It is well-established that a statute that affects substantive rights is presumed to be prospective in operation unless made retrospective (expressly or by necessary intendment), whereas a statute which merely affects procedure, is presumed to be retrospective in its application. Law relating to forum and limitation is procedural in nature, whereas law relating to right of action and right of appeal, even though remedial, is substantive in nature. Every litigant has a vested right in substantive law but no such right exists in procedural law.
In one case, the Hyderabad bench of NCLT considered the retrospective application of the amendment brought in section 10 of the IBC by way of an ordinance, requiring shareholder resolution for filing of section 10 application. In the said case, the bench noted that the petition for initiation of insolvency under section 10 had been filed by the corporate applicant much prior to the amendment in section 10 and thus, it would not be just and proper to apply the amended section 10 on the corporate applicant retrospectively.
In the absence of any indication in the Notification, a question arises if the increase in filing threshold relates to substantive right of the applicant or is it merely procedural. It can be argued that if the application of the Notification is made retrospective, it would affect the existing substantive right of the applicants (relating to their right of action) who have filed petitions under the IBC as per the previous minimum threshold of default.
Another aspect that may be considered is that the Notification was passed in the wake of announcements made by the Finance Minister to mitigate the economic impact of lockdown on the corporate debtors. Hence, whether the rights of the applicants who had filed section 7, 9 or 10 applications much before such measures were put in place should be affected?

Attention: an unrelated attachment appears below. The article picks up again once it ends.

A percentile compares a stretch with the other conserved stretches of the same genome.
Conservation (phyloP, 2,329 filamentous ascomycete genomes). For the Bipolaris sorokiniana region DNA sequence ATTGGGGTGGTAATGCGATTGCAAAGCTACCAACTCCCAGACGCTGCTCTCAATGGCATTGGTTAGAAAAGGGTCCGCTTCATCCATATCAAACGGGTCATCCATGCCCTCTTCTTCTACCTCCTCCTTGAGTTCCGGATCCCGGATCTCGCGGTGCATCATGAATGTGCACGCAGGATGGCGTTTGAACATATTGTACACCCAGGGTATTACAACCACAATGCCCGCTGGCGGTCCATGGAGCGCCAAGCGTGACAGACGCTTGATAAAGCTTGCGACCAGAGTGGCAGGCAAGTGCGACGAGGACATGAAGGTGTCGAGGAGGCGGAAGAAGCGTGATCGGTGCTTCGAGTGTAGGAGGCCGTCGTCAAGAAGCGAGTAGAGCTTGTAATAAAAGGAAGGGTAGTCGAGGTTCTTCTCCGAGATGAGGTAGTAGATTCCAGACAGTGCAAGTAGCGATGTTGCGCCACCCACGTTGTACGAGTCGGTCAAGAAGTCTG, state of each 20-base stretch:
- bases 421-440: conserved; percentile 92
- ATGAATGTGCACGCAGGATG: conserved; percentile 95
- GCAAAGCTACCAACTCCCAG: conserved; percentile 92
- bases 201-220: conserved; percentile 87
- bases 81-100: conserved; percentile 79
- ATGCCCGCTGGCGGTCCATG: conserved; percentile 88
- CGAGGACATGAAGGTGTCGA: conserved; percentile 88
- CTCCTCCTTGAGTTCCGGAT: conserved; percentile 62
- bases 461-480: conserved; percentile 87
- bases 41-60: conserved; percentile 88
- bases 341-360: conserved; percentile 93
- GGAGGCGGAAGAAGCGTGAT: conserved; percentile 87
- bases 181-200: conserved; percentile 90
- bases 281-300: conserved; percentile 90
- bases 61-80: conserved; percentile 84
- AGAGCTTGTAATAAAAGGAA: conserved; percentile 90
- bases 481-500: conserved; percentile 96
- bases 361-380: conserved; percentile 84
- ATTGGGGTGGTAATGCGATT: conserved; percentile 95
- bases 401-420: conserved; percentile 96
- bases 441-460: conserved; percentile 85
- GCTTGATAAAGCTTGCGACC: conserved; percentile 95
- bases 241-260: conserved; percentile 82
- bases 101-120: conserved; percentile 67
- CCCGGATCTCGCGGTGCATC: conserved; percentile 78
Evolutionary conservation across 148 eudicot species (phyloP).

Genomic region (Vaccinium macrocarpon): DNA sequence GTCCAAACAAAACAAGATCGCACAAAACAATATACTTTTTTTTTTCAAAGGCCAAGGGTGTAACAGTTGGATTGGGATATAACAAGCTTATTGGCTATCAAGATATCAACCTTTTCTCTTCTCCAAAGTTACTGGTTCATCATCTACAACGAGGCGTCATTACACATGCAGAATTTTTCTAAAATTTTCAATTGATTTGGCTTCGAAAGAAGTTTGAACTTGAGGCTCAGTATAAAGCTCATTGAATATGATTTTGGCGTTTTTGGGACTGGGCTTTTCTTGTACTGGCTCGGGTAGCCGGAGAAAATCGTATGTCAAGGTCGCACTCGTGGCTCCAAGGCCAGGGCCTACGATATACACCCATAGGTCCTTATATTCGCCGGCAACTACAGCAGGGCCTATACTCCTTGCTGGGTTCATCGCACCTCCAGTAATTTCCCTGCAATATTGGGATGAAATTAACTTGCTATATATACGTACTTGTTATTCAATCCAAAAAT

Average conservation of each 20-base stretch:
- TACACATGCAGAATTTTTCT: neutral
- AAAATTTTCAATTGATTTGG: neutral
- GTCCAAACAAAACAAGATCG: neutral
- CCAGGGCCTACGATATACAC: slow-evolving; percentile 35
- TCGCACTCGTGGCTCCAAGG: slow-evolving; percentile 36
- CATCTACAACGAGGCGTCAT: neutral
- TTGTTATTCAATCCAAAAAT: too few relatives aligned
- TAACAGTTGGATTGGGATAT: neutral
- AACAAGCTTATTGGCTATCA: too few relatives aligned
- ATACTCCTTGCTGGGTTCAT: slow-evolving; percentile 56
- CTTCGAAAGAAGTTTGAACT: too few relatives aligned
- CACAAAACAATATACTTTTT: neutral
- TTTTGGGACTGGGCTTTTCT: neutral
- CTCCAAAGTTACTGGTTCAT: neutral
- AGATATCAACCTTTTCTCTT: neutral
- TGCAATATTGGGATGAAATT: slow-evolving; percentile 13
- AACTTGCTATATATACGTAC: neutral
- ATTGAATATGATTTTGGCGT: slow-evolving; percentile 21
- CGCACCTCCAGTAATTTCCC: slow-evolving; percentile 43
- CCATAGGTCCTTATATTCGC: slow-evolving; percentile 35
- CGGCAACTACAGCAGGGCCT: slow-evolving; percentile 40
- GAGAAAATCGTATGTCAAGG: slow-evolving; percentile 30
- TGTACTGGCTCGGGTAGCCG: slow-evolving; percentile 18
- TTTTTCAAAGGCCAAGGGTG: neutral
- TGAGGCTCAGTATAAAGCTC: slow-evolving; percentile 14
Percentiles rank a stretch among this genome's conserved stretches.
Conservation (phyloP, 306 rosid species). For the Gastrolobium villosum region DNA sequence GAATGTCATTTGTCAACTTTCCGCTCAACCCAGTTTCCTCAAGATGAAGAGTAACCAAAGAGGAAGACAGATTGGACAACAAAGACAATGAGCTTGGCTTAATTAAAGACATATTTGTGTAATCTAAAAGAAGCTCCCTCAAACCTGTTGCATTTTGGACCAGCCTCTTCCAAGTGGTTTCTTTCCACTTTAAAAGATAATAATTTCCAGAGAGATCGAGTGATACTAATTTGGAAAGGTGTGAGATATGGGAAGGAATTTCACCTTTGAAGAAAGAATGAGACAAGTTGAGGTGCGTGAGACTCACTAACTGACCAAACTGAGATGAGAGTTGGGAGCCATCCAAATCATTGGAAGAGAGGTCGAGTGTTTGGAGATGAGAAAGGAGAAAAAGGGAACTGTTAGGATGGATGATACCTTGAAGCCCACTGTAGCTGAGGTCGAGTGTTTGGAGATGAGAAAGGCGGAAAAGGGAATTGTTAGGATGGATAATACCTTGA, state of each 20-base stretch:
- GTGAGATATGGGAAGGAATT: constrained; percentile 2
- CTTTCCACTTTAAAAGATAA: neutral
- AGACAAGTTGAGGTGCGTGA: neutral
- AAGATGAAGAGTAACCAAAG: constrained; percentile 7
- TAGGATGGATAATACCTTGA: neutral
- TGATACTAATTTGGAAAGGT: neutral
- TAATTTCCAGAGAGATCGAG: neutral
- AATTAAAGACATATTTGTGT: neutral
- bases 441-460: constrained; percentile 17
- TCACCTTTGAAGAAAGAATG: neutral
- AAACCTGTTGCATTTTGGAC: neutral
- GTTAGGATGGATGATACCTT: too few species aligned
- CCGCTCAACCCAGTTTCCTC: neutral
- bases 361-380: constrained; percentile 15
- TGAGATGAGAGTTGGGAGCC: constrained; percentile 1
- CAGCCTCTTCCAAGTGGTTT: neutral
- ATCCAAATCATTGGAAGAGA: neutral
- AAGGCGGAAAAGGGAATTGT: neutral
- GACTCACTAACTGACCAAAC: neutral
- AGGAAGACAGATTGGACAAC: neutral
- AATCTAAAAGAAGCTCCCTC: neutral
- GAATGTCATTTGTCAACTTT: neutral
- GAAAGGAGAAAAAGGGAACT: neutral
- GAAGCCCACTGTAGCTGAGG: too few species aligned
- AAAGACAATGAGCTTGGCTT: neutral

B. CONTINGENCY PLAN
The Finance Minister also announced that if the situation continues to remain what it is, beyond 30 April 2020, the Government will consider suspension of section 7, section 9 and section 10 of the IBC for a period of six months.
It is to be noted that while the first reform has been brought to effect vide the Notification, the second is a contingent plan in case the current situation continues (or becomes worse) till 30 April 2020.
While suspension of involuntary insolvency proceedings (i.e. under section 7 (financial creditors) and section 9 (operational creditors) of the IBC) may be justifiable as a protective relief measure, it is not clear as to why companies should be barred from voluntarily taking recourse to section 10 of the IBC, for resolution of their insolvency.
II. RBI REFORMS
The economic and legal impact of COVID-19 and the measures taken to prevent its spread could see many otherwise profitable and viable businesses undergoing financial distress. Already, businesses across all industries are reporting cash shortages, sparking fear of failure amongst the companies and its employees.
Recognising this, the RBI made significant announcements on 27 March 2020. These announcements relate to three aspects.
One relates to expanding liquidity in the system to ensure that financial institutions are able to function normally. For this, RBI has announced measures in respect of conducting auctions of targeted term repos, reduction of the cash reserve ratio, increase in limit of borrowing by the bank under the marginal standing facility and widening of the existing monitory policy rate corridor.
Second relates to financial markets in the context of the increased volatility of the rupee caused by the impact of COVID-19 on currency markets. For this, the RBI has permitted banks in India which operate International Financial Services Centre (IFSC) Banking Units (IBUs) to participate in the Non-Deliverable Rupee Derivative Markets with effect from 1 June 2020 through their branches in India, their foreign branches or through their IBUs.
The third relates to easing financial stress caused by COVID-19 disruptions on the borrowers. For this, the RBI has, inter alia, announced as follows:
- (a) In respect of all term loans, all lending institutions (banks, financial institutions, non-banking finance companies) have been permitted to allow a moratorium of three months on payment of all instalments (principal, interest, bullet repayment, EMIs, credit card dues) falling due between 1 March 2020 and 31 May 2020. Accordingly, the repayment schedule and tenor for such loans may be shifted by three months. Interest on outstanding amount would continue to accrue during this period.